Military judge won’t make CBS hand over unaired footage
CAMP PENDLETON, Calif. — CBS News won a battle yesterday against Marine Corps prosecutors who wanted unaired outtakes of a “60 Minutes” interview with the key defendant in the killing of 24 Iraqis in 2005.
A military judge at Camp Pendleton denied a subpoena seeking all unaired footage from an interview with Staff Sgt. Frank Wuterich.
The judge, Lt. Col. Jeffrey Meeks, ruled that forcing the network to hand over that material would place the network in the role of being a government tool.
After seeing the footage, Meeks said the material did not contain anything that wasn't already available to prosecutors in documents produced by multiple investigations of the killings, the North County Times reported.
Wuterich, 28, of Meriden, Conn., is charged with nine counts of voluntary manslaughter and other allegations. They stem from his role leading a squad of Marines in an assault after a bombing in the Iraqi city of Haditha that killed one of his men on Nov. 19, 2005.
Military prosecutors say they believe the “60 Minutes” interview in late 2006 contains admission of crimes and argued that there is no case law extending First Amendment protections to journalists in military court matters.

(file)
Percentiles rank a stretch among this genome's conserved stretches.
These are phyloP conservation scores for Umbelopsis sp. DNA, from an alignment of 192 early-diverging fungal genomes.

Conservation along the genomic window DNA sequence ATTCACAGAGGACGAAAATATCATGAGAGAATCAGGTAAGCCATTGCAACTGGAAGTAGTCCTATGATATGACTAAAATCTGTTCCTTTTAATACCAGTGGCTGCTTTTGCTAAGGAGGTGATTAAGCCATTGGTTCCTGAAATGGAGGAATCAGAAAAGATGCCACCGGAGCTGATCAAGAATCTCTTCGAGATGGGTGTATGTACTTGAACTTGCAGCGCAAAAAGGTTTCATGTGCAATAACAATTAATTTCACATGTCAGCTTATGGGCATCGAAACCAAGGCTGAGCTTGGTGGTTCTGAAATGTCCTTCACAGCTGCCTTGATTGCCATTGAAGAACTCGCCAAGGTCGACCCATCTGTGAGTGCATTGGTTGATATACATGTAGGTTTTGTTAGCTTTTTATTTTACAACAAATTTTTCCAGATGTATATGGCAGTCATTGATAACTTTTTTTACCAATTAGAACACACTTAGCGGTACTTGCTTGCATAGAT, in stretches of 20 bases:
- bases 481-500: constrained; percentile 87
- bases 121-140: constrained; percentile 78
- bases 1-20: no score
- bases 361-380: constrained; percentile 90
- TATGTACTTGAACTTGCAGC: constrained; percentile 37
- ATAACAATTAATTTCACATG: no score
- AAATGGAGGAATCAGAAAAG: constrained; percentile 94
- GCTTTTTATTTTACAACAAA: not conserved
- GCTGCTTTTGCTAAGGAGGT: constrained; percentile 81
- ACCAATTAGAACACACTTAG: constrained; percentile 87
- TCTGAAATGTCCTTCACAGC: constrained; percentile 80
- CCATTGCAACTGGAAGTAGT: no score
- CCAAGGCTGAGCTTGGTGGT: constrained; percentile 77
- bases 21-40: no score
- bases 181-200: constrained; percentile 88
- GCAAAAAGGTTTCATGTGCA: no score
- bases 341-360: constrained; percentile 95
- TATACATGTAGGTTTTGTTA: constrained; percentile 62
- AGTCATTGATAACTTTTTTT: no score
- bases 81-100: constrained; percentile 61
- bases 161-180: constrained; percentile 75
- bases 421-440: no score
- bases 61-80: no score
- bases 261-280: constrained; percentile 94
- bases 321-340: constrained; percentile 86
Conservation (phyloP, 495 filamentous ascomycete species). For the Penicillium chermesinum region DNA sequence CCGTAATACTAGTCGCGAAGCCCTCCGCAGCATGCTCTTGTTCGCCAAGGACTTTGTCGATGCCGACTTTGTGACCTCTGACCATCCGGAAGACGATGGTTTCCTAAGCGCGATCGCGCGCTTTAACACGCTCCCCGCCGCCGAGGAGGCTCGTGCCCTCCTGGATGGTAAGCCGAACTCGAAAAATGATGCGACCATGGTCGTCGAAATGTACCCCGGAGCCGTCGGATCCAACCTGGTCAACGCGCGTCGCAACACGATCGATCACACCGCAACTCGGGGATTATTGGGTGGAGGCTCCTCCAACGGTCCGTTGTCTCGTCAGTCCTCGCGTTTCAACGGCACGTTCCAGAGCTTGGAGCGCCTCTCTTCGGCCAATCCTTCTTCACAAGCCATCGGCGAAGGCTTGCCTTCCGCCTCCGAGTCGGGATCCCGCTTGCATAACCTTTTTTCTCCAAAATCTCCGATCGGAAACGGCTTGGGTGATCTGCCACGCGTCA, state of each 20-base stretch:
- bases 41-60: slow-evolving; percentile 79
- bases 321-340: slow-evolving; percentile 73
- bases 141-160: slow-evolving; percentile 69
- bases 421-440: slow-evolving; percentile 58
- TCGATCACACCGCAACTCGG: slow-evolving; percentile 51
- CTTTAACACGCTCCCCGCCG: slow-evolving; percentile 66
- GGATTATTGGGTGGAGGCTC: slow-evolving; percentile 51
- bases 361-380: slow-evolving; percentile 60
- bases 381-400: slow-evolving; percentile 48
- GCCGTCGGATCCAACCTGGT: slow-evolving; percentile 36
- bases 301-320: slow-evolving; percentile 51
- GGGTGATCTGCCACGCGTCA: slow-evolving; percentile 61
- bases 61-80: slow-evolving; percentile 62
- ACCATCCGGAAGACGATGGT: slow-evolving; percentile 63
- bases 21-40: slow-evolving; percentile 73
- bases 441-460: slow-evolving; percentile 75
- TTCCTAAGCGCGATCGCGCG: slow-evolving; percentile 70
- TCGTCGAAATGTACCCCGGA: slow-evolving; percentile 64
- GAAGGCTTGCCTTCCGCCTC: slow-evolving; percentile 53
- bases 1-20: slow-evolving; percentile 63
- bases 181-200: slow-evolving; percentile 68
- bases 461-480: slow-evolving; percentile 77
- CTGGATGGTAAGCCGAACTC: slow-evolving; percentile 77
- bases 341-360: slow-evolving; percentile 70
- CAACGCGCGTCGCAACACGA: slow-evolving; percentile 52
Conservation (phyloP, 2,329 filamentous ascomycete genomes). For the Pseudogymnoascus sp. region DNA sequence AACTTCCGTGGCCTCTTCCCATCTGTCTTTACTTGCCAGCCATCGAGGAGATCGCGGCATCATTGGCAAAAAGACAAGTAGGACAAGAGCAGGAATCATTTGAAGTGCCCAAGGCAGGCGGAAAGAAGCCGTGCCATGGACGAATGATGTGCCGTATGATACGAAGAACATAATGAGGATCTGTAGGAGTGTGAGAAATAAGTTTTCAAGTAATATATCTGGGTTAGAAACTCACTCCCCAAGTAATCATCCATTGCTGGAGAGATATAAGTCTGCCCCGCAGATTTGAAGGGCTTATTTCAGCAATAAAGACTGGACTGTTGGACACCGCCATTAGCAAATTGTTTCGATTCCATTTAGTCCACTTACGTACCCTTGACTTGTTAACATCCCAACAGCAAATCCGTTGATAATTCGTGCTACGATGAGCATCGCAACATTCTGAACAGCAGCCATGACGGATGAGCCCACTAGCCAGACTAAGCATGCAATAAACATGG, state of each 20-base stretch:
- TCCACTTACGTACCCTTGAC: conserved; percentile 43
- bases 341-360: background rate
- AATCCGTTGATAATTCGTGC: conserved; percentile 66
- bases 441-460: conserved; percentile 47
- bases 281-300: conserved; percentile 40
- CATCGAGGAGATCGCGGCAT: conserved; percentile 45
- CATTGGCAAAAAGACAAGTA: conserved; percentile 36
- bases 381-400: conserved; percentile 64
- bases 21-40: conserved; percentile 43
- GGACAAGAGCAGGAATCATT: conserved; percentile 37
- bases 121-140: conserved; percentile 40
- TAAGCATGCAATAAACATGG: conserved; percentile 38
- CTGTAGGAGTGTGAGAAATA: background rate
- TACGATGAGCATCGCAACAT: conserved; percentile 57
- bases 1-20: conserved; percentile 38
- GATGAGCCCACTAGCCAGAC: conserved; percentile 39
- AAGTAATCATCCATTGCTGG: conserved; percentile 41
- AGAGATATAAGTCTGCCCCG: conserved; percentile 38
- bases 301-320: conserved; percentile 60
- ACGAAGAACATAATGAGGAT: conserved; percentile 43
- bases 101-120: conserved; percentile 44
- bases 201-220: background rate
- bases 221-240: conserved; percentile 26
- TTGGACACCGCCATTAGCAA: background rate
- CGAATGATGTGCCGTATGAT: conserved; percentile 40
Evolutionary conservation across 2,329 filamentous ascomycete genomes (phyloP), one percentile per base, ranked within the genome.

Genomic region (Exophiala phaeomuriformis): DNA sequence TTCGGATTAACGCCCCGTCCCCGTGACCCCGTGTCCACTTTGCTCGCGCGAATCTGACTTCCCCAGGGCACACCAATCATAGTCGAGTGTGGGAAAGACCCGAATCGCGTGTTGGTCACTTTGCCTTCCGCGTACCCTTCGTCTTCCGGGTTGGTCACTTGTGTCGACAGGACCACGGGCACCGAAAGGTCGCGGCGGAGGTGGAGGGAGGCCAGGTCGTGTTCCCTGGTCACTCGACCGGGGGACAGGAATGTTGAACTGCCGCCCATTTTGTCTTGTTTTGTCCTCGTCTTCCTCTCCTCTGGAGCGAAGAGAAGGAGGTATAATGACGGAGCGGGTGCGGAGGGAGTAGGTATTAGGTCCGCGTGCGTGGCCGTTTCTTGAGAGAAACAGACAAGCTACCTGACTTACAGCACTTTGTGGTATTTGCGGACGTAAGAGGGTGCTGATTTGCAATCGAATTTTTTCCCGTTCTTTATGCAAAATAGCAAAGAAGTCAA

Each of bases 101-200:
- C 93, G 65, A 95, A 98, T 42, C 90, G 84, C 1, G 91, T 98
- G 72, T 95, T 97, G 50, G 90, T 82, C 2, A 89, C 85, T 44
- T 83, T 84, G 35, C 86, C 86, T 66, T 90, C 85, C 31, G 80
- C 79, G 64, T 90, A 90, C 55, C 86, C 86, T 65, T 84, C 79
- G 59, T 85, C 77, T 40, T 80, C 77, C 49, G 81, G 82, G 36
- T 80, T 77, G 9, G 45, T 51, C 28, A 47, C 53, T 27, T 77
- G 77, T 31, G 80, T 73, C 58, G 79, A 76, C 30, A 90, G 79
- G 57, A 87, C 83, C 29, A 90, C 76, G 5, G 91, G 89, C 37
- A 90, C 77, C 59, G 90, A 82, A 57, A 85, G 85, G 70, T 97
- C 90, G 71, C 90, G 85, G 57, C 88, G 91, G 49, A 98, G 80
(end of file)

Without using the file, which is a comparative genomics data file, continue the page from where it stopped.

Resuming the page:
“What's newsworthy to CBS and what is important to the government are not necessarily the same thing,” prosecutor Capt. Nick Gannon said. “It is a not a fishing expedition.”
A CBS spokeswoman did not respond to a request for comment in time for this story.
Prosecutors told the judge that they had not yet decided whether to appeal his ruling.
“There is a qualified newsgatherer’s privilege and it is applicable here based on concerns about a chilling effect on the press,” the North County Times quoted Meeks as saying. “The press has an interest in being able to prepare and preserve stories without being an investigative arm of the government.”
Meeks viewed the unaired material privately after an appellate court ruled that he incorrectly decided to reject the subpoena last year without first seeing what the tapes contained. CBS did not oppose that ruling.
Four Camp Pendleton officers and four enlisted men were charged with crimes at Haditha. All but Wuterich and the battalion commander at Haditha, Lt. Col. Jeffrey Chessani, have been exonerated.
The charges were dismissed in July 2008 after the court found that a four-star general overseeing the case was improperly influenced by an investigator.
Mark Zaid, an attorney for Wuterich, said he would ask the court to dismiss the charges against his client on the same grounds, but anticipated some delays because Meeks is retiring and a new judge will have to study up on the case.
No trial date has been set.